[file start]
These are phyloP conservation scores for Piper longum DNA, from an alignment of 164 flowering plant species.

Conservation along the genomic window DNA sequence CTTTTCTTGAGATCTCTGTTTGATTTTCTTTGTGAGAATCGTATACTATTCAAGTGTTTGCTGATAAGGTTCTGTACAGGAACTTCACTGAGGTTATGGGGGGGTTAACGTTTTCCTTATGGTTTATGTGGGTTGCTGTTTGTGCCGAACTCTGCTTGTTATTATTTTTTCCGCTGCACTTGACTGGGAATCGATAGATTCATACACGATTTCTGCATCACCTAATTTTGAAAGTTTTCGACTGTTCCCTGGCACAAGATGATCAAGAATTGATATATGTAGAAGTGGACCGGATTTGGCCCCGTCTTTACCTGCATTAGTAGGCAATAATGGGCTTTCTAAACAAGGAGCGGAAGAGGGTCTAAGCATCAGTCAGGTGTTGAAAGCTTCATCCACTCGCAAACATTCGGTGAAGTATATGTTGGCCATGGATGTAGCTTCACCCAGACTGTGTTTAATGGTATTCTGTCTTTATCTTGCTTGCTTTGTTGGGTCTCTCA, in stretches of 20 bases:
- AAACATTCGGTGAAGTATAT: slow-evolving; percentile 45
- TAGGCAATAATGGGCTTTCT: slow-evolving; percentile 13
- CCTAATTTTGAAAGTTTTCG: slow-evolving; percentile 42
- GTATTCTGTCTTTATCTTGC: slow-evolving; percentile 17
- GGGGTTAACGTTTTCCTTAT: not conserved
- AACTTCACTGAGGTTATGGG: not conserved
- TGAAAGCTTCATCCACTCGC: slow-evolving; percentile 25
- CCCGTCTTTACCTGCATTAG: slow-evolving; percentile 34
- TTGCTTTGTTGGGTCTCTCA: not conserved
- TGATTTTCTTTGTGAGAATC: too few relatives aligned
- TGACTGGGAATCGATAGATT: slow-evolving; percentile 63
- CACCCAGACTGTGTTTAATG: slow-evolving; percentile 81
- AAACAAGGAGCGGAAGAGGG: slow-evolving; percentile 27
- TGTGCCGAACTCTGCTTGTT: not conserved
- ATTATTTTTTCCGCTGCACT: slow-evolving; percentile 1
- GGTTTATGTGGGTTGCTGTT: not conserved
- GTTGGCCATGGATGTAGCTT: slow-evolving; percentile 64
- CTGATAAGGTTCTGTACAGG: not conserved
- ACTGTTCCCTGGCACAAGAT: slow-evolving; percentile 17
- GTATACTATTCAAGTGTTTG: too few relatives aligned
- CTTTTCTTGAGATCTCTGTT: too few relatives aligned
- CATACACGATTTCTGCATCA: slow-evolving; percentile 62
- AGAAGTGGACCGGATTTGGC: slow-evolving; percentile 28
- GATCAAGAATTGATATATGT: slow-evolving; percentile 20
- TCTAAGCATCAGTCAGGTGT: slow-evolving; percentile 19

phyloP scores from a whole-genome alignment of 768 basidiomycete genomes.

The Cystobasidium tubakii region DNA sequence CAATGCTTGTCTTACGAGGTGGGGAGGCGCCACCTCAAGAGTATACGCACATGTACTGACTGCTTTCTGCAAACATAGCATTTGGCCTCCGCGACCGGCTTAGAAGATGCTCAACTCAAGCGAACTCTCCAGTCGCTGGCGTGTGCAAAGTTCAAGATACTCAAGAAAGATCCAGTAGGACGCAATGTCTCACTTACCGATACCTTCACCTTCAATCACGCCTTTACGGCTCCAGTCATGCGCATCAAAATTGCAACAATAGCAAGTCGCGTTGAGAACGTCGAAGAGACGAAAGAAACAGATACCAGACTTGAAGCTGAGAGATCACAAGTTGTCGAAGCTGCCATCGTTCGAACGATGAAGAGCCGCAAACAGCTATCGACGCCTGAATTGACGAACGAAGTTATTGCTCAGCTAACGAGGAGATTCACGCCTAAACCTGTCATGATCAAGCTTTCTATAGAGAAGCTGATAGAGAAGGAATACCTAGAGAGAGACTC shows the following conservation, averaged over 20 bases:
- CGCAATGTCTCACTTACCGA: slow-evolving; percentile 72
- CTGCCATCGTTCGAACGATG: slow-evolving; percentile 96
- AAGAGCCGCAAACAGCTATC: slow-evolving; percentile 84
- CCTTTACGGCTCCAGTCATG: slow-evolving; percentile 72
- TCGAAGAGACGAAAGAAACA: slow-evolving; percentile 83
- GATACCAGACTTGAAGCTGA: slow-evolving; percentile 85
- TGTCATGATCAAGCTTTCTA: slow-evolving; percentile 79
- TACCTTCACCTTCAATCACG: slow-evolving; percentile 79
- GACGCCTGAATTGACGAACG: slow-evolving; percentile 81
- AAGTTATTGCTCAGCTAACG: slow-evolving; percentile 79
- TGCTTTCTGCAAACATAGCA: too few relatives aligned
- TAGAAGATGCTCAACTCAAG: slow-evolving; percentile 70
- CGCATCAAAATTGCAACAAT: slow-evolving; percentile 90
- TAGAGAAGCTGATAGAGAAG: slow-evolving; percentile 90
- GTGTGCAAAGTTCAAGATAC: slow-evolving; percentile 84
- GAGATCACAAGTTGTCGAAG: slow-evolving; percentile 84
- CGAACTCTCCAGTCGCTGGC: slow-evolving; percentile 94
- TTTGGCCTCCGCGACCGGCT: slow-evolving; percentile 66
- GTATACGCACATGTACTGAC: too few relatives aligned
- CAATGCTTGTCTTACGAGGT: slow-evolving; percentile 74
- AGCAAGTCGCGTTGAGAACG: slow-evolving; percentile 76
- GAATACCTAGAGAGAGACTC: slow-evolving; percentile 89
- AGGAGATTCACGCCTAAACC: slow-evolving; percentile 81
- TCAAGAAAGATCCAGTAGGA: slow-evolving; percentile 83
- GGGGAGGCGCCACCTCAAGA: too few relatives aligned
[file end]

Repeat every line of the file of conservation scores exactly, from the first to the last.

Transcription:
These are phyloP conservation scores for Piper longum DNA, from an alignment of 164 flowering plant species.

Conservation along the genomic window DNA sequence CTTTTCTTGAGATCTCTGTTTGATTTTCTTTGTGAGAATCGTATACTATTCAAGTGTTTGCTGATAAGGTTCTGTACAGGAACTTCACTGAGGTTATGGGGGGGTTAACGTTTTCCTTATGGTTTATGTGGGTTGCTGTTTGTGCCGAACTCTGCTTGTTATTATTTTTTCCGCTGCACTTGACTGGGAATCGATAGATTCATACACGATTTCTGCATCACCTAATTTTGAAAGTTTTCGACTGTTCCCTGGCACAAGATGATCAAGAATTGATATATGTAGAAGTGGACCGGATTTGGCCCCGTCTTTACCTGCATTAGTAGGCAATAATGGGCTTTCTAAACAAGGAGCGGAAGAGGGTCTAAGCATCAGTCAGGTGTTGAAAGCTTCATCCACTCGCAAACATTCGGTGAAGTATATGTTGGCCATGGATGTAGCTTCACCCAGACTGTGTTTAATGGTATTCTGTCTTTATCTTGCTTGCTTTGTTGGGTCTCTCA, in stretches of 20 bases:
- AAACATTCGGTGAAGTATAT: slow-evolving; percentile 45
- TAGGCAATAATGGGCTTTCT: slow-evolving; percentile 13
- CCTAATTTTGAAAGTTTTCG: slow-evolving; percentile 42
- GTATTCTGTCTTTATCTTGC: slow-evolving; percentile 17
- GGGGTTAACGTTTTCCTTAT: not conserved
- AACTTCACTGAGGTTATGGG: not conserved
- TGAAAGCTTCATCCACTCGC: slow-evolving; percentile 25
- CCCGTCTTTACCTGCATTAG: slow-evolving; percentile 34
- TTGCTTTGTTGGGTCTCTCA: not conserved
- TGATTTTCTTTGTGAGAATC: too few relatives aligned
- TGACTGGGAATCGATAGATT: slow-evolving; percentile 63
- CACCCAGACTGTGTTTAATG: slow-evolving; percentile 81
- AAACAAGGAGCGGAAGAGGG: slow-evolving; percentile 27
- TGTGCCGAACTCTGCTTGTT: not conserved
- ATTATTTTTTCCGCTGCACT: slow-evolving; percentile 1
- GGTTTATGTGGGTTGCTGTT: not conserved
- GTTGGCCATGGATGTAGCTT: slow-evolving; percentile 64
- CTGATAAGGTTCTGTACAGG: not conserved
- ACTGTTCCCTGGCACAAGAT: slow-evolving; percentile 17
- GTATACTATTCAAGTGTTTG: too few relatives aligned
- CTTTTCTTGAGATCTCTGTT: too few relatives aligned
- CATACACGATTTCTGCATCA: slow-evolving; percentile 62
- AGAAGTGGACCGGATTTGGC: slow-evolving; percentile 28
- GATCAAGAATTGATATATGT: slow-evolving; percentile 20
- TCTAAGCATCAGTCAGGTGT: slow-evolving; percentile 19

phyloP scores from a whole-genome alignment of 768 basidiomycete genomes.

The Cystobasidium tubakii region DNA sequence CAATGCTTGTCTTACGAGGTGGGGAGGCGCCACCTCAAGAGTATACGCACATGTACTGACTGCTTTCTGCAAACATAGCATTTGGCCTCCGCGACCGGCTTAGAAGATGCTCAACTCAAGCGAACTCTCCAGTCGCTGGCGTGTGCAAAGTTCAAGATACTCAAGAAAGATCCAGTAGGACGCAATGTCTCACTTACCGATACCTTCACCTTCAATCACGCCTTTACGGCTCCAGTCATGCGCATCAAAATTGCAACAATAGCAAGTCGCGTTGAGAACGTCGAAGAGACGAAAGAAACAGATACCAGACTTGAAGCTGAGAGATCACAAGTTGTCGAAGCTGCCATCGTTCGAACGATGAAGAGCCGCAAACAGCTATCGACGCCTGAATTGACGAACGAAGTTATTGCTCAGCTAACGAGGAGATTCACGCCTAAACCTGTCATGATCAAGCTTTCTATAGAGAAGCTGATAGAGAAGGAATACCTAGAGAGAGACTC shows the following conservation, averaged over 20 bases:
- CGCAATGTCTCACTTACCGA: slow-evolving; percentile 72
- CTGCCATCGTTCGAACGATG: slow-evolving; percentile 96
- AAGAGCCGCAAACAGCTATC: slow-evolving; percentile 84
- CCTTTACGGCTCCAGTCATG: slow-evolving; percentile 72
- TCGAAGAGACGAAAGAAACA: slow-evolving; percentile 83
- GATACCAGACTTGAAGCTGA: slow-evolving; percentile 85
- TGTCATGATCAAGCTTTCTA: slow-evolving; percentile 79
- TACCTTCACCTTCAATCACG: slow-evolving; percentile 79
- GACGCCTGAATTGACGAACG: slow-evolving; percentile 81
- AAGTTATTGCTCAGCTAACG: slow-evolving; percentile 79
- TGCTTTCTGCAAACATAGCA: too few relatives aligned
- TAGAAGATGCTCAACTCAAG: slow-evolving; percentile 70
- CGCATCAAAATTGCAACAAT: slow-evolving; percentile 90
- TAGAGAAGCTGATAGAGAAG: slow-evolving; percentile 90
- GTGTGCAAAGTTCAAGATAC: slow-evolving; percentile 84
- GAGATCACAAGTTGTCGAAG: slow-evolving; percentile 84
- CGAACTCTCCAGTCGCTGGC: slow-evolving; percentile 94
- TTTGGCCTCCGCGACCGGCT: slow-evolving; percentile 66
- GTATACGCACATGTACTGAC: too few relatives aligned
- CAATGCTTGTCTTACGAGGT: slow-evolving; percentile 74
- AGCAAGTCGCGTTGAGAACG: slow-evolving; percentile 76
- GAATACCTAGAGAGAGACTC: slow-evolving; percentile 89
- AGGAGATTCACGCCTAAACC: slow-evolving; percentile 81
- TCAAGAAAGATCCAGTAGGA: slow-evolving; percentile 83
- GGGGAGGCGCCACCTCAAGA: too few relatives aligned